"William Huskisson (1770-1830). John Gibson, RA (1790-l866). 1836. Marble. Pimlico Gardens, off Grosvenor Rd, London SW1. [Click on images to enlarge them.]
Another of Gibson's classically draped marble statues, this one in a little Thames-side park shows the statesman William Huskisson in a Roman senator's robes and a deeply thoughtful pose. Sir Robert Peel, who had been present when Huskisson was fatally injured by a train at the ceremonial opening of the Liverpool to Manchester railway, thought the sculptor had endowed his subject with an unmerited air of grandeur by portraying him like this. Gibson, however, responded: "I fancy 150 years hence people will not complain of that" (qtd. in Read 173). As Benedict Read goes on to point out, this just shows Gibson's attitude as a neo-classical sculptor who "aimed at presenting an image worthy virtually of eternity." Such an attitude, says Read, was "certainly still current " at this time (173-74). Unfortunately, though, one cannot count on appealing to later generations. In the next century Osbert Sitwell described the statue facetiously in terms of "Boredom rising from the bath" (qtd. in Baker 33).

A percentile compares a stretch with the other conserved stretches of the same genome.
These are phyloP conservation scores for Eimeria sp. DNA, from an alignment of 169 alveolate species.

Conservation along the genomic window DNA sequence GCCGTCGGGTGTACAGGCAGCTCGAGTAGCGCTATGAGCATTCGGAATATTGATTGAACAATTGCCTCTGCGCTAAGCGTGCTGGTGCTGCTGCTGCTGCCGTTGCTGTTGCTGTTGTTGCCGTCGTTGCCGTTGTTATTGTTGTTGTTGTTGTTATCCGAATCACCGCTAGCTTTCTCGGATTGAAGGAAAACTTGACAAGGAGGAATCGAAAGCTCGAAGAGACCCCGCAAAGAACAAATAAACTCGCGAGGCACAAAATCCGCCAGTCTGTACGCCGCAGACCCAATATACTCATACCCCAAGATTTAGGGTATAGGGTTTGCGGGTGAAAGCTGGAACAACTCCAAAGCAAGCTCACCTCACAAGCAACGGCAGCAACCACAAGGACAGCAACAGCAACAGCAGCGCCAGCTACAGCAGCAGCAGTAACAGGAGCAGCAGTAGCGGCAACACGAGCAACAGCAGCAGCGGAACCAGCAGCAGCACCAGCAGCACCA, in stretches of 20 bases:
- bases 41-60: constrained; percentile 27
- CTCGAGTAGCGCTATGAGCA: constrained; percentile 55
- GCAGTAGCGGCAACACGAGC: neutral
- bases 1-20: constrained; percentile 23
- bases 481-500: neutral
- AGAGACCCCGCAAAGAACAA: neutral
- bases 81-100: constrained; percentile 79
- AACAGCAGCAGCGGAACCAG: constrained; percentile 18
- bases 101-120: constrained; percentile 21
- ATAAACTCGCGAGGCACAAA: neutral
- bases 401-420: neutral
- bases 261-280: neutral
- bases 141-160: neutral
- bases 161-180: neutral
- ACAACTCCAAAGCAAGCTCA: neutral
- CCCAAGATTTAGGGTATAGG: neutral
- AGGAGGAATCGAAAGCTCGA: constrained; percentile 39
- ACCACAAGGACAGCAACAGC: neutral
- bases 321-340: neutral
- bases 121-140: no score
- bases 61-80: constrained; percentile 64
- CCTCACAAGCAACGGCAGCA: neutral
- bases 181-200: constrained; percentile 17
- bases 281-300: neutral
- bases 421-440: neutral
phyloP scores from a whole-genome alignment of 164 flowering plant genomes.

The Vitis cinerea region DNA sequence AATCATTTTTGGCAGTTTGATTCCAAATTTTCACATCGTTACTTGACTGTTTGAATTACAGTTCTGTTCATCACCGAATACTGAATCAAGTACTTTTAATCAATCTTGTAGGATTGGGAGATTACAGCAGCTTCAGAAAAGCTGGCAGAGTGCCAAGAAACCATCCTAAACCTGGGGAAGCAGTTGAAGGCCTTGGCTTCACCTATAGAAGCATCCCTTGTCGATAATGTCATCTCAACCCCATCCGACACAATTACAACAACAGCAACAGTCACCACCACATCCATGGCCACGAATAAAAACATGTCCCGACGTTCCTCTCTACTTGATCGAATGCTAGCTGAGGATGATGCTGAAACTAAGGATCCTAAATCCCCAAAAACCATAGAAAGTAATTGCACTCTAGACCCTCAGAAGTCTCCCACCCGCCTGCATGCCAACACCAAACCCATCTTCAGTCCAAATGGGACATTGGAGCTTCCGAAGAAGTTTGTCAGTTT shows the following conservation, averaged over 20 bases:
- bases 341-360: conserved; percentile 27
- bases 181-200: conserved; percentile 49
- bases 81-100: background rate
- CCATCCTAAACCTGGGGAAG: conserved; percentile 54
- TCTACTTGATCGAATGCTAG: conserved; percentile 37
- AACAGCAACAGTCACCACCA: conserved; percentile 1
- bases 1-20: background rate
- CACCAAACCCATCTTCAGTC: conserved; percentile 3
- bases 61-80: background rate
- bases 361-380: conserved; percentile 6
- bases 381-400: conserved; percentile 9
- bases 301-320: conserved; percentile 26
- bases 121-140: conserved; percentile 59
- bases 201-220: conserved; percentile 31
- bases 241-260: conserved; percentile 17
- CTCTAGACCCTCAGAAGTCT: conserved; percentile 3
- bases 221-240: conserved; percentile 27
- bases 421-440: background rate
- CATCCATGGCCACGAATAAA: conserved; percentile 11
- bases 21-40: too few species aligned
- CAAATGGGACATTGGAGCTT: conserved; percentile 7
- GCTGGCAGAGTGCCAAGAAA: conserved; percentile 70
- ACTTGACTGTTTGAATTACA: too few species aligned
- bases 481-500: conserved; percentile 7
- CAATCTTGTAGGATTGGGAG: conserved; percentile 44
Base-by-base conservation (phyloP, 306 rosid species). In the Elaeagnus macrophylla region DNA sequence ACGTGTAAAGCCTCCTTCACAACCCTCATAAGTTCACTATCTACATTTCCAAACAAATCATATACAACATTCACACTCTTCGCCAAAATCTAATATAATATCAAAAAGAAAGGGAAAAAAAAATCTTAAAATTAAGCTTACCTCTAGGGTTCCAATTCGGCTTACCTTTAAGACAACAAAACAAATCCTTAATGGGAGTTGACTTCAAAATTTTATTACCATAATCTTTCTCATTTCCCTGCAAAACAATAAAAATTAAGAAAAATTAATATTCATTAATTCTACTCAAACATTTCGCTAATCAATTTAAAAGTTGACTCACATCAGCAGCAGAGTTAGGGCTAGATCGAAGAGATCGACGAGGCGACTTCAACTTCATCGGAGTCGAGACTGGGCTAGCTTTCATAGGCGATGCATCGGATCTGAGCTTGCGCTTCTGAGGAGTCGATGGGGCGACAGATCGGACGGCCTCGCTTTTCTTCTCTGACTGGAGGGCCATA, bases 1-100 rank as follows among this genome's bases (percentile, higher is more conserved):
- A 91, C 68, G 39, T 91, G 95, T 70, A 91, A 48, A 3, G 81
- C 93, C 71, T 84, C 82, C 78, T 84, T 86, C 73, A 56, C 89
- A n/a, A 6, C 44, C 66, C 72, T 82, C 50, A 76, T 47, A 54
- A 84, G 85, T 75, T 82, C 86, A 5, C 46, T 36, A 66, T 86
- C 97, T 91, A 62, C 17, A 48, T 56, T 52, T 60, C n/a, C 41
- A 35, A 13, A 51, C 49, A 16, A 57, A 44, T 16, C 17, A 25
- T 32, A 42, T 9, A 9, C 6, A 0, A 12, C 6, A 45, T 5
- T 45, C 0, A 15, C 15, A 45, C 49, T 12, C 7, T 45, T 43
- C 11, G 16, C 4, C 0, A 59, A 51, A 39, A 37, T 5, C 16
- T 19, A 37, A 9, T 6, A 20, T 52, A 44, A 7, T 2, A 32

- William Huskisson
- The Death of William Huskisson
- Train wrecks, other disasters, and danger on the rails
Photograph and text Jacqueline Banerjee 2010 [You may use this image without prior permission for any scholarly or educational purpose as long as you (1) credit the photographer and (2) link your document to this URL.]
Baker, Margaret. London Statues and Monuments. Princess Rib=sborough: Shire, 1995.
Read, Benedict. Victorian Sculpture. New Haven & London: Yale, 1982.
Last modified 5 February 2020